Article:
Keynote Speech by Dato’ Md Nor Yusof
Chairman, Securities Commission
at the
Euromoney Conference
Remaking Malaysia: Investing In The New Malaysia
August 3rd – 4th 2004,
Kuala Lumpur

Rising To The New Competitive Challenges For Corporate Malaysia

Thank you for inviting me to speak at this conference this morning. The topic for this morning’s session reminds us that in every challenge lies an opportunity. But to uncover that opportunity we must understand what is giving rise to the challenge.

So what I would like to do first is to look at some of the reasons behind the new challenges facing corporate Malaysia, before turning to what we can all do to address these effectively. As you will see, the challenges that we face are linked closely with globalisation.

How has the Malaysian economy changed?

In a relatively short space of time, Malaysia has gone from being an agrarian society to an outward-looking manufacturing-based economy. In 1955, agriculture, forestry and fishing made up 40% of gross domestic product; manufacturing contributed to only 8%. Today, manufacturing accounts for a third of gdp while services makes up over half.

Globalisation has played a big part in Malaysia’s vitality. According to one major study, Malaysia is among the top 20 most globally-integrated countries in the world (out of 62 surveyed), with strengths largely in trade, direct investment, investment income, international remittances, internet users and travel1. In trade, our record speaks for itself: Malaysia is the second largest exporter and fourth biggest importer in the world2.

Such achievements have, to a large extent, been the result of a successful response to globalisation. A recent study ranks Malaysia the third most attractive destination for offshore locations in the world, behind China and India3. It highlighted, in particular, Malaysia’s relatively low costs, particularly for infrastructure, a very attractive business environment and high levels of global integration.

However, changes in the global environment are revealing challenges for Malaysia’s industries and firms.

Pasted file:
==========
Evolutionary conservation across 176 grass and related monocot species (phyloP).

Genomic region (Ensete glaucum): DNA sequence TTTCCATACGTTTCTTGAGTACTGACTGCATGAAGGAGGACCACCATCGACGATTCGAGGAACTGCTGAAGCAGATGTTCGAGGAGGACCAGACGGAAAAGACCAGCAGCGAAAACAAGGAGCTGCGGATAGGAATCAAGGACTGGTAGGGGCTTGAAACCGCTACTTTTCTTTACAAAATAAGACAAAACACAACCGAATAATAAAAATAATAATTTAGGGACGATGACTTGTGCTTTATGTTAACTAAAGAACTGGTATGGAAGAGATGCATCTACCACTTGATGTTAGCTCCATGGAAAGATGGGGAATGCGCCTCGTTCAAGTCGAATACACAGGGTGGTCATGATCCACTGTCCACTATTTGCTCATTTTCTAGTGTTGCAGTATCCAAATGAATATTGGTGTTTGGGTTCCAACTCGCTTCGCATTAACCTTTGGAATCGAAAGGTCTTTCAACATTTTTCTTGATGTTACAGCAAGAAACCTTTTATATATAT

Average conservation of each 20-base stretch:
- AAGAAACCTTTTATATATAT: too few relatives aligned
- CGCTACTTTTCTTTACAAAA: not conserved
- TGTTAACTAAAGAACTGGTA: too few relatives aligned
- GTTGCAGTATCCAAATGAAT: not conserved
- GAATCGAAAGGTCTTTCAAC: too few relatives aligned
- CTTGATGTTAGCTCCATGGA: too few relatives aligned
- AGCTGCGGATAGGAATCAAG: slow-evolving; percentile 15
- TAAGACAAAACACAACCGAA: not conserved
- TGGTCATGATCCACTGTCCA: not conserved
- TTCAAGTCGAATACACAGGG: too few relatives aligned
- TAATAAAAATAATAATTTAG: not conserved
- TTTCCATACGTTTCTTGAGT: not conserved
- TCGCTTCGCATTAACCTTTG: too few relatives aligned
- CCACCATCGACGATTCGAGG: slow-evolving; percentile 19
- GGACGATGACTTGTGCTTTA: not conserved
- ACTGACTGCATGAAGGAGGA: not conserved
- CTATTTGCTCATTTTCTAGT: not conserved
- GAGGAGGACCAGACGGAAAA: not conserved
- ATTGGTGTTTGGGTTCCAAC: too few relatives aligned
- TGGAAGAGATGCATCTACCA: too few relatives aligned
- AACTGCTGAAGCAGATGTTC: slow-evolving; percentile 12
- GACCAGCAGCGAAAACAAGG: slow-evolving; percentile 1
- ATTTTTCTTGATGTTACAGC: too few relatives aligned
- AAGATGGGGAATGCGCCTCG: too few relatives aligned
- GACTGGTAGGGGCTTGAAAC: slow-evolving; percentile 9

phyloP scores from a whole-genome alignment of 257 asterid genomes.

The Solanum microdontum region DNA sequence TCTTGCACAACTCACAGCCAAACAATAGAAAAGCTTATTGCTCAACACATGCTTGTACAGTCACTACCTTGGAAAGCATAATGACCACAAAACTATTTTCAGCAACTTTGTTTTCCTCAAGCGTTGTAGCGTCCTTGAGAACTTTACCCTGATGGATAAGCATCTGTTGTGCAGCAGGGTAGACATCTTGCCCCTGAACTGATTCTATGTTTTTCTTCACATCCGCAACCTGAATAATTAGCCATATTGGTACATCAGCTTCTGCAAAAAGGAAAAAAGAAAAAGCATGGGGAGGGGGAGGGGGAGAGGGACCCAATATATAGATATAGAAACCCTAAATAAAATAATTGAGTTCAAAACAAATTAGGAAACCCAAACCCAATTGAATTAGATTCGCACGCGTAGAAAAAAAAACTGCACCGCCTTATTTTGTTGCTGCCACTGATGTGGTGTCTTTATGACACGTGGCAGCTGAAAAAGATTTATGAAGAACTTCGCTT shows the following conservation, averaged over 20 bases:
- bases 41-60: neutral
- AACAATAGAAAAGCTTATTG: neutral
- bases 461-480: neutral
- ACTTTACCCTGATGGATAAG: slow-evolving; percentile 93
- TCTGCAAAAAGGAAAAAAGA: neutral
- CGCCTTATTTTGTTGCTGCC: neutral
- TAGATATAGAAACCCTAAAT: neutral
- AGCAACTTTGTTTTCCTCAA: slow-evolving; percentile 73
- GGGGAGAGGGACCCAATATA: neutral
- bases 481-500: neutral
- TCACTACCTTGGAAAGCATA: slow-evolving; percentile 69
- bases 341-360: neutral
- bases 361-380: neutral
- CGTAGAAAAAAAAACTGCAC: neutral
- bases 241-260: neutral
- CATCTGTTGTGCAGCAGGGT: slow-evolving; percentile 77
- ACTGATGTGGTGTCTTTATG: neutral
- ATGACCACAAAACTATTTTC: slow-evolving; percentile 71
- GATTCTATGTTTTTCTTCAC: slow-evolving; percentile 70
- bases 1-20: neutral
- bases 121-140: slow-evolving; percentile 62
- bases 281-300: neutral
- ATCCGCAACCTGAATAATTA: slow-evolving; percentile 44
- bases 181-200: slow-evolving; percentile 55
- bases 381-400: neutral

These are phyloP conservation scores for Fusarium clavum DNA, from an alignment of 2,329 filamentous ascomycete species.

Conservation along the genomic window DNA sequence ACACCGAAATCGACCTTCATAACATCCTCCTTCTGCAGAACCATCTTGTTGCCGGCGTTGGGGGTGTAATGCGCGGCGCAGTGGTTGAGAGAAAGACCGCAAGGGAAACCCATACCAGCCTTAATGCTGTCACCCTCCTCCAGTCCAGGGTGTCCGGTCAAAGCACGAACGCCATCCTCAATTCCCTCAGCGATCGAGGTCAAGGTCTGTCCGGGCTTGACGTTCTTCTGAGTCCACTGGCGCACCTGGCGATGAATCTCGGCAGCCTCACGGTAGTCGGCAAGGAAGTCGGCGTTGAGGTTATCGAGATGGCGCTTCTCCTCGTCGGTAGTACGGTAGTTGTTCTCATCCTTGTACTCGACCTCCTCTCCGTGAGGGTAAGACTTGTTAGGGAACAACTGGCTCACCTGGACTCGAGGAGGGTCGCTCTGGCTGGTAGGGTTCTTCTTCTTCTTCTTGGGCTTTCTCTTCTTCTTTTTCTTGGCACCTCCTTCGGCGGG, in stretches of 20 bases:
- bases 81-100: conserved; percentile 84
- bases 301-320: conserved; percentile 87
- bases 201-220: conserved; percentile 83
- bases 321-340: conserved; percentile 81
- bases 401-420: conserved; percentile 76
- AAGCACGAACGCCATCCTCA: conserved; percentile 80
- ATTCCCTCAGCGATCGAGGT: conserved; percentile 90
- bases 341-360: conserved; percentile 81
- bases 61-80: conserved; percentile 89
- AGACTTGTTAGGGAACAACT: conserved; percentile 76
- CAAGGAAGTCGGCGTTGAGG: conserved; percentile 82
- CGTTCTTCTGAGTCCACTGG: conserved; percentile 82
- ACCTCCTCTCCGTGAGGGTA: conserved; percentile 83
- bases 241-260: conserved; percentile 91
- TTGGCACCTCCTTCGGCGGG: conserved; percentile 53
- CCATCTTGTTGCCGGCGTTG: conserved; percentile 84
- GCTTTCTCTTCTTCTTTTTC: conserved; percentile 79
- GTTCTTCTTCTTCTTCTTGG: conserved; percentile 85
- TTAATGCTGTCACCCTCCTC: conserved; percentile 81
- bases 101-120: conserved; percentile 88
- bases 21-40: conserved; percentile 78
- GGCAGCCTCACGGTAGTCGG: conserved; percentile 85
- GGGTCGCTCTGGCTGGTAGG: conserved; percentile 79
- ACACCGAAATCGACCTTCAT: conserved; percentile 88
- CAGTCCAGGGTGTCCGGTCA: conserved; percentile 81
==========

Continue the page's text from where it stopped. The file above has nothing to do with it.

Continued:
How is the global environment changing?

The current thrust of globalisation arguably had its roots in the mid-1980s. Soon after the collapse of the Berlin Wall, market-based economies bloomed: eastwards across Eastern Europe and Russia, through to South Asia and the Far East. At the same time capitalist democracies rolled-back the state even further. Industries were deregulated and privatised the world over.

Two decades on we have the ex-Soviet bloc growing; India and China emerging fast; North-East Asia (including a slowly-recovering Japan) becoming a vibrant nexus of growth; and South-East Asia looking towards closer integration. Together, these developments are rebalancing the traditional hegemony of North America and Europe. A new global trading order has started to form in which Asia is playing a more significant role.

At the same time, advances in information and communication technologies are demanding new terms of international commerce and trade. Transactions are being executed at greater speed and convenience. Physical travelling time has been made shorter by faster air travel. Innovations in production technology have rendered obsolete previously successful processes and dependencies. Disintermediation and commoditisation are now the new watchwords in business restructuring guidebooks. Indeed in many cases, international modalities are replacing local commercial channels.